Furniture industry: challenges and opportunities for sustainable development
As part of the partnership with Salone del Mobile. Milano 2022, Intesa Sanpaolo organised a talk on the topic of "Sustainability and Circularity in the Home Sector" and presented an analysis dedicated to "The Scenario for the Furniture Industry: Challenges and Opportunities for Growth", conducted by Intesa Sanpaolo Research Department.
The study conducted by Intesa Sanpaolo points out that for companies in the furniture sector, "being green pays off": not only are ESG factors credit-enablers, but furniture companies that obtained environmental certifications between 2008 and 2019 created employment (+10.2%) and performed better in terms of both revenue growth (+20.7% median vs. -6.9% for non-certified companies) and EBIDTA margin (+0.6% between 2008 and 2019 vs. a 0.7% for other companies).
Intesa Sanpaolo supports companies in the Italian furniture, furnishings and design sector, which represent Italian excellence, by providing them with access to credit facility of €1.5 billion for investments to reduce their environmental impact and develop their activities abroad, as well as rewarding tools, such as S-Loans, which enhance their ESG objectives.
The study conducted and presented by Stefania Trenti, Head of Industry Research at Intesa Sanpaolo Research Department, underscores how furniture is one of the most representative sectors of Italian industry in the world. Thanks to exports, the furniture sector achieved excellent results in 2021, leaping 8.3% over 2019 levels to reach €10.8 billion, driven by the U.S., French, German and Chinese markets, contributing to generate a balance of €8.3 billion. An excellent performance abroad dovetailed with robust momentum in domestic demand, sustained by incentives and an increased focus on the domestic environment following the pandemic, driving sales far above pre-Covid levels: +15.7% on 2019, outperforming the Italian manufacturing industry (+9.1%) and some major European competitors in the sector, such as Germany (+0.6%), France (+1.2%) and Spain (+1.5%). Early 2022 was characterized by a similarly brilliant performance, with growth in the first quarter in both sales at +13.9% and exports at +20.7%.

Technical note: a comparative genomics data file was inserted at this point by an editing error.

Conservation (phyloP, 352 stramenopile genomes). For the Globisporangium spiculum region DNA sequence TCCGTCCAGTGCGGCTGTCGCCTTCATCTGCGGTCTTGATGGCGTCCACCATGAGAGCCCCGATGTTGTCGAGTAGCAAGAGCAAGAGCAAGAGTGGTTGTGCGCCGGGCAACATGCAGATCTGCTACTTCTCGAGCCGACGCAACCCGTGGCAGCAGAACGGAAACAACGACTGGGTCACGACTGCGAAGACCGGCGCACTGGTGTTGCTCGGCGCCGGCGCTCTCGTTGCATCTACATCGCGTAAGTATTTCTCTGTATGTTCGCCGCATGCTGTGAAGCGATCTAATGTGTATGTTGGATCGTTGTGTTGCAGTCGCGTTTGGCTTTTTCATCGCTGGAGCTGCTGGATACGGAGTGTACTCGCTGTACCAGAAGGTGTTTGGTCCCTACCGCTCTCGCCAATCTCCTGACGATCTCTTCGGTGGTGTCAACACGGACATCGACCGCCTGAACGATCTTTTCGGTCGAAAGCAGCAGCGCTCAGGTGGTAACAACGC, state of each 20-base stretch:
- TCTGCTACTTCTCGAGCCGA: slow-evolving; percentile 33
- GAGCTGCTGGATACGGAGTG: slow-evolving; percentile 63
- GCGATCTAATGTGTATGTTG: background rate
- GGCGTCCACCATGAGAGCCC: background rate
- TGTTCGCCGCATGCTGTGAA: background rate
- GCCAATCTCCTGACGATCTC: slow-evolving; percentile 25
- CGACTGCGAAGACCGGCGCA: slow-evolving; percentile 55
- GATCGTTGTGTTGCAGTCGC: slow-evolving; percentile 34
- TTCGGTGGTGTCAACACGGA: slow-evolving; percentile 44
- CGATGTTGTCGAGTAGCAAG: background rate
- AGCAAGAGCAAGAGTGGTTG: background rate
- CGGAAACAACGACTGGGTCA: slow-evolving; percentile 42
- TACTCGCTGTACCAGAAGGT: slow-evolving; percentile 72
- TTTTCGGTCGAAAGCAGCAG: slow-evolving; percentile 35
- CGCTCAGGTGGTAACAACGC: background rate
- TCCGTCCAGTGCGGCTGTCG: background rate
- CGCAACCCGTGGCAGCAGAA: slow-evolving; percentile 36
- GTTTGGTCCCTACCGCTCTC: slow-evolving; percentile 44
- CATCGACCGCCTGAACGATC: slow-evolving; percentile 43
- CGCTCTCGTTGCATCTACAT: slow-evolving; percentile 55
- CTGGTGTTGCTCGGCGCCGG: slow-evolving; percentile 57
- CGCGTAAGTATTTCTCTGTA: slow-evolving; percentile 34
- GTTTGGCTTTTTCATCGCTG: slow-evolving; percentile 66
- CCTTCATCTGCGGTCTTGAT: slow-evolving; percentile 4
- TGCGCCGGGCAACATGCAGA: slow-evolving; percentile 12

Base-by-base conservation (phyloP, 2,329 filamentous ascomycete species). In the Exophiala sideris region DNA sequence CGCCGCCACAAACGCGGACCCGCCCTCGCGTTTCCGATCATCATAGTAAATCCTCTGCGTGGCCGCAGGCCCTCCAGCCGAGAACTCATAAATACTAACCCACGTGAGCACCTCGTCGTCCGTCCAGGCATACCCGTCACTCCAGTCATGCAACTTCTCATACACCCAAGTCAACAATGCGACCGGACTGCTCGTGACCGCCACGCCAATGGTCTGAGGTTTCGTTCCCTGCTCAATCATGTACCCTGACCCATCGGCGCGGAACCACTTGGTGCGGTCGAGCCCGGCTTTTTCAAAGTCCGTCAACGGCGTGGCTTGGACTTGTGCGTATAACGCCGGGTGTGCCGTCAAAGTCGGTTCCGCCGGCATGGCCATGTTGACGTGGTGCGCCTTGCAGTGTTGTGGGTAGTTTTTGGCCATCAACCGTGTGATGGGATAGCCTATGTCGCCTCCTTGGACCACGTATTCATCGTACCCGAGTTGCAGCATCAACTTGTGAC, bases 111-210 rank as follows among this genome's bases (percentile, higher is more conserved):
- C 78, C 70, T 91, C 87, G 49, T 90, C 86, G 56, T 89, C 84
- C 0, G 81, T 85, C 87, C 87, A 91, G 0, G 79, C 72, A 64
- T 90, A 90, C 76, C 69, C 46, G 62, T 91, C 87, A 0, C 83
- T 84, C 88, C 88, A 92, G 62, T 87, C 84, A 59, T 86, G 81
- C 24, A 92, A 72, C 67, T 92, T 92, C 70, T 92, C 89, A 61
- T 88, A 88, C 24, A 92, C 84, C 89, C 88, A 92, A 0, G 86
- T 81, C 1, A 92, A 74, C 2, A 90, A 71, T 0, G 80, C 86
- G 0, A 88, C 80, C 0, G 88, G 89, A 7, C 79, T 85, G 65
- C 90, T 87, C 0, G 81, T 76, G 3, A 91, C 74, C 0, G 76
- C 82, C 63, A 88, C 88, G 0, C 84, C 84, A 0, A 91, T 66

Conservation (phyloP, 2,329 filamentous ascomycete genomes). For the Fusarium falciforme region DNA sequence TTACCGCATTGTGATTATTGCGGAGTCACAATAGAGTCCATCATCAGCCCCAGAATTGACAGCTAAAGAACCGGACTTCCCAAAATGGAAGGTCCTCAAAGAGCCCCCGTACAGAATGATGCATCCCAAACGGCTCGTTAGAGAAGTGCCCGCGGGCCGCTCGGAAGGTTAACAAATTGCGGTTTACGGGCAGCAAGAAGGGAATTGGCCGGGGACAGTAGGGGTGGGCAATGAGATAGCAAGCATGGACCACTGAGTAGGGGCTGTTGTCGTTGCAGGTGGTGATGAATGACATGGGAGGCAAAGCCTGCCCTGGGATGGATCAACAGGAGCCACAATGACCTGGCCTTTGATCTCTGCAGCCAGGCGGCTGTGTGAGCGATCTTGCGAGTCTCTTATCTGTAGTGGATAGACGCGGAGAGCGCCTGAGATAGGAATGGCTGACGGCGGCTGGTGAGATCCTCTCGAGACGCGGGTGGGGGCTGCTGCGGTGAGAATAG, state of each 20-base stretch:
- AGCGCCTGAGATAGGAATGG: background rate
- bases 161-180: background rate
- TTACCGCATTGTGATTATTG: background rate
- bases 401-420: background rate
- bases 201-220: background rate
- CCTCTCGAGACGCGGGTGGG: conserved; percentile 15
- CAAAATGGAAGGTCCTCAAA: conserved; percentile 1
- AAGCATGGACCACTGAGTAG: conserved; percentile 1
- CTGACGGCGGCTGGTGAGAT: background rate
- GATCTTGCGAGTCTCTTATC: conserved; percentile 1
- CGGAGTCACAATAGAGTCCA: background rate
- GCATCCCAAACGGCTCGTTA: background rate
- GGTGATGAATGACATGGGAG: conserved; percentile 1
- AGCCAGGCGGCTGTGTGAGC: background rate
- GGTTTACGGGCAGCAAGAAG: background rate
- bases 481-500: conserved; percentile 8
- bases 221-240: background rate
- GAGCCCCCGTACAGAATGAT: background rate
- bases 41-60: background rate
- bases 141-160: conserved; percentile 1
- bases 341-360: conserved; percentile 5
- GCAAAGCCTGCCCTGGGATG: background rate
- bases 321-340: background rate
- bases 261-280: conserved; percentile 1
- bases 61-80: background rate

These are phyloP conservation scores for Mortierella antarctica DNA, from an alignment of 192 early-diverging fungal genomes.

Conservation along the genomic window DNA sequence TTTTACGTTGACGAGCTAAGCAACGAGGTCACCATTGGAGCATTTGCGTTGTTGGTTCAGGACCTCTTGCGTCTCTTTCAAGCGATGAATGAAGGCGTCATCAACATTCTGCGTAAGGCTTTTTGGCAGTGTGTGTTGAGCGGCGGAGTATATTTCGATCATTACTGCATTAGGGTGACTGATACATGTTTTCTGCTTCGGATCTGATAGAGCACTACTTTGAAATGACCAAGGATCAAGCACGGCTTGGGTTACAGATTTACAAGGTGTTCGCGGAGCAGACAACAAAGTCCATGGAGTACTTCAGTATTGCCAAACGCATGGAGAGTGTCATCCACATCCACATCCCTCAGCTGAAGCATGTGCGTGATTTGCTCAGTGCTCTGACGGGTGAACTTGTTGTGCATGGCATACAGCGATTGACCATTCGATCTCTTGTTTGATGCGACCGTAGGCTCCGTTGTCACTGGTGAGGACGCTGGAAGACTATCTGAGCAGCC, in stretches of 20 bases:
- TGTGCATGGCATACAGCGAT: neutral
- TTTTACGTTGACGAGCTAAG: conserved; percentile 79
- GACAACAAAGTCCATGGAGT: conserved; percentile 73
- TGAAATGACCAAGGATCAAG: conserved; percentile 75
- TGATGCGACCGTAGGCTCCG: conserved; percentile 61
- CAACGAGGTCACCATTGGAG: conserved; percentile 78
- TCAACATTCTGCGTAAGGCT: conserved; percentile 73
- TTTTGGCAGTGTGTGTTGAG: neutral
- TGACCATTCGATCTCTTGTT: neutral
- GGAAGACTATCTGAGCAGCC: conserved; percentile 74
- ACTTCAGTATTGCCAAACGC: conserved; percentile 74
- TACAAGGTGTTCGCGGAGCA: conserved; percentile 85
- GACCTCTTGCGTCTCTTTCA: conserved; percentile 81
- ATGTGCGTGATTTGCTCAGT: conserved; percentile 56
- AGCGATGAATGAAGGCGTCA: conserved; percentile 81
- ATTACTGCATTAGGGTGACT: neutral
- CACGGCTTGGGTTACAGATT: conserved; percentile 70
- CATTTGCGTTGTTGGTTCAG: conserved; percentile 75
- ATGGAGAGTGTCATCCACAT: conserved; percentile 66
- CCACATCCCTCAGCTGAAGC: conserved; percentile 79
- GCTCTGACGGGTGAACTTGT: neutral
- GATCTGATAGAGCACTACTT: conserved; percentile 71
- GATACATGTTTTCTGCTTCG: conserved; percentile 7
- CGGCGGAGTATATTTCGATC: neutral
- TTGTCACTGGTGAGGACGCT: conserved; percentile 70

The outbreak of the conflict between Russia and Ukraine also changes the scenario for furniture companies: energy prices at their highest, exports to the Russian and Ukrainian markets worth 3.7% compared the manufacturing average of 2% in 2021 and, above all, demand for durable goods penalised both in Italy and in other European countries by uncertainty and energy bills, will lead to a slowdown in sales at constant prices. However, the expected growth in prices will allow the industry to record a new increase in sales at current prices (+13.1% on average for the year). In the absence of conflict escalation, the sector can resume good rates of development in the coming years with a projected growth rate of 2.7% per year on average at current prices in the period to 2026. To achieve these results, it will be crucial for the furniture sector to continue on the path of competitive strengthening, accelerating in the area of investments geared particularly toward: green transition and digitalisation, sales processes and functions, R&D and human capital training.
Also rewarding for the growth of the furniture industry will be investment in the circular economy, intensifying efforts in water and waste management and the use of recycled raw materials within production processes – policies that are already more prevalent among furniture companies than the manufacturing average (32.7% of furniture companies use secondary raw materials compared to 25.4% in manufacturing).
Being green pays off: according to an original analysis of a sample of more than 2,500 financial statements, over the 2008-2019 decade, furniture companies with a greater focus on sustainability, evidenced by obtaining environmental certifications, created employment (+10.2%) and performed better in terms of both revenue growth (median of +20.7% vs. -6.9% for non-certified companies) and EBIDTA margin (+0.6% between 2008 and 2019 vs. a 0.7% reduction for the rest).
Local supply chains, which are already typical of the structure of the sector, may also be instrumental in better ushering in the sustainability goals of the entire supply chain. Local supply arrangements could, among other things, intensify in the coming years as a reaction to the logistical difficulties encountered during the most critical phase of the pandemic. According to Intesa Sanpaolo's survey of its managers, just under 50% say they have observed an intention, among furniture-buying client firms. to step up procurement from suppliers located either in the same region or elsewhere in Italy.
Last updated 13 June 2022 at 18:08:20